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Queen's University
 

Gooding

In this case, Mr. Gooding, a liquor outlet manager, was dismissed for stealing alcohol from the liquor outlet over a period of one year. Gooding got rehabilitated, expressed remorse to the employer and asked it to consider a less severe penalty.  The Court of Appeal determined that the employee had not established prima facie discrimination because although he had a disability (alcoholism) and suffered adverse effects (dismissal) his disability was not the cause of the adverse effects.  Theft, not alcoholism, led to his termination.  The Court then ordered the arbitrator to use the hybrid approach to determine whether termination was excessive in this case.

To determine whether the penalty was proportionate to the misconduct, he Arbitrator considered eight mitigating factors:

  1. the special nature of the disease of addiction in relation to the specific circumstances of the case
  2. the compulsion associated with an addiction
  3. the nature and seriousness of the misconduct
  4. the impact beyond the individual grievor, including the risk posed to the employer and the impact on others in the workplace such as employees or the public
  5. the need for deterrence
  6. the employer's efforts to help the employee deal with the addiction
  7. the steps taken by the employee to deal with the disease
  8. the grievor's employment record  
  9. Other relevant factors

He determined that the termination was not excessive in this case. 

Analysis:

In favor of the grievor were factors 1, 2, 6, 7, 8.  The grievor suffered from alcoholism (factor 1), a dependency which is known to lead to compulsive acts of theft (factor2). Even though his employer made little effort to help him (factor 6), he went into treatment and made a full recovery (factor 7). But for the theft, he had a clean employment record: 25 years without discipline.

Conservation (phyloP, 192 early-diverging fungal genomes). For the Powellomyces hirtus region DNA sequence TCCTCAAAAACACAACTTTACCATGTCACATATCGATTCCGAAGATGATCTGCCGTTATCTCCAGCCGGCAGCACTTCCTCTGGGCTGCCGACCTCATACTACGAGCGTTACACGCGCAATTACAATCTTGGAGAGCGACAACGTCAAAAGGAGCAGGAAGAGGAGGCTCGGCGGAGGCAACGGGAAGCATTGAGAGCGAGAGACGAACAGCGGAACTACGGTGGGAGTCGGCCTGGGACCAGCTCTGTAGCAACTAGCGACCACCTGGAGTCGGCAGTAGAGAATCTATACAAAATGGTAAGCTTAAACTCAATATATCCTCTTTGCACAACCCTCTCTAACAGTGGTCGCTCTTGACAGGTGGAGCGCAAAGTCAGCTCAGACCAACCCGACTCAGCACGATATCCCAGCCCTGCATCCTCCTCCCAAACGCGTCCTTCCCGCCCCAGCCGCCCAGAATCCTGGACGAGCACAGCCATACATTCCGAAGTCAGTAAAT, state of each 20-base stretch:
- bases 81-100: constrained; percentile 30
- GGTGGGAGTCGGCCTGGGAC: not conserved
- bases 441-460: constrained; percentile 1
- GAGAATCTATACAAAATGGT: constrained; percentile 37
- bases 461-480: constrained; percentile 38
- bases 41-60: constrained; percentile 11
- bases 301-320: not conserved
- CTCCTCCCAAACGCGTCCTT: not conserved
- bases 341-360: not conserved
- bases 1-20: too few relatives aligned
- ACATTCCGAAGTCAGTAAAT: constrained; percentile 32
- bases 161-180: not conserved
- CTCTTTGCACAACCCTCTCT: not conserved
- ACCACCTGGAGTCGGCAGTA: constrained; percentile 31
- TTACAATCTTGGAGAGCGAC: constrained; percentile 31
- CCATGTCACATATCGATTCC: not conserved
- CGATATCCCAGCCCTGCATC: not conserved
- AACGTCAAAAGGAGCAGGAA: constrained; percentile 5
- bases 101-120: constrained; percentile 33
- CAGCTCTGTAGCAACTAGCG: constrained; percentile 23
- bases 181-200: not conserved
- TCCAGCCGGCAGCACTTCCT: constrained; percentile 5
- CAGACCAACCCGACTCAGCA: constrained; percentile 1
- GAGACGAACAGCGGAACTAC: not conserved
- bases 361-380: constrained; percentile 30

On the other hand, factors 3, 4, and 5 were in favor of the employer. Theft is amongst the most egregious of workplace misconduct (factor 3). Stealing from the liquor store had a negative impact at the workplace; it removed the fundamental entitlement of employer and employees to have honest employees/coworkers (factor4). There is a strong moral requirement to deter such behavior, both in the workplace and in society (factor 5.

Other relevant considerations were remorse, potential for rehabilitation, nature of the theft and clarity of employer’s policy/practices. Although the grievor showed genuine remorse and the potential for rehabilitation, the nature of his crime was neither isolated, spur of the moment, insignificant (in cost) and the employer’s policies and practices were never an issue.

Conclusion: the presence of an addiction or dependency does not necessarily immunize an employee from disciplinary or corrective action.

Kingston, Ontario, Canada. K7L 3N6. 613.533.2000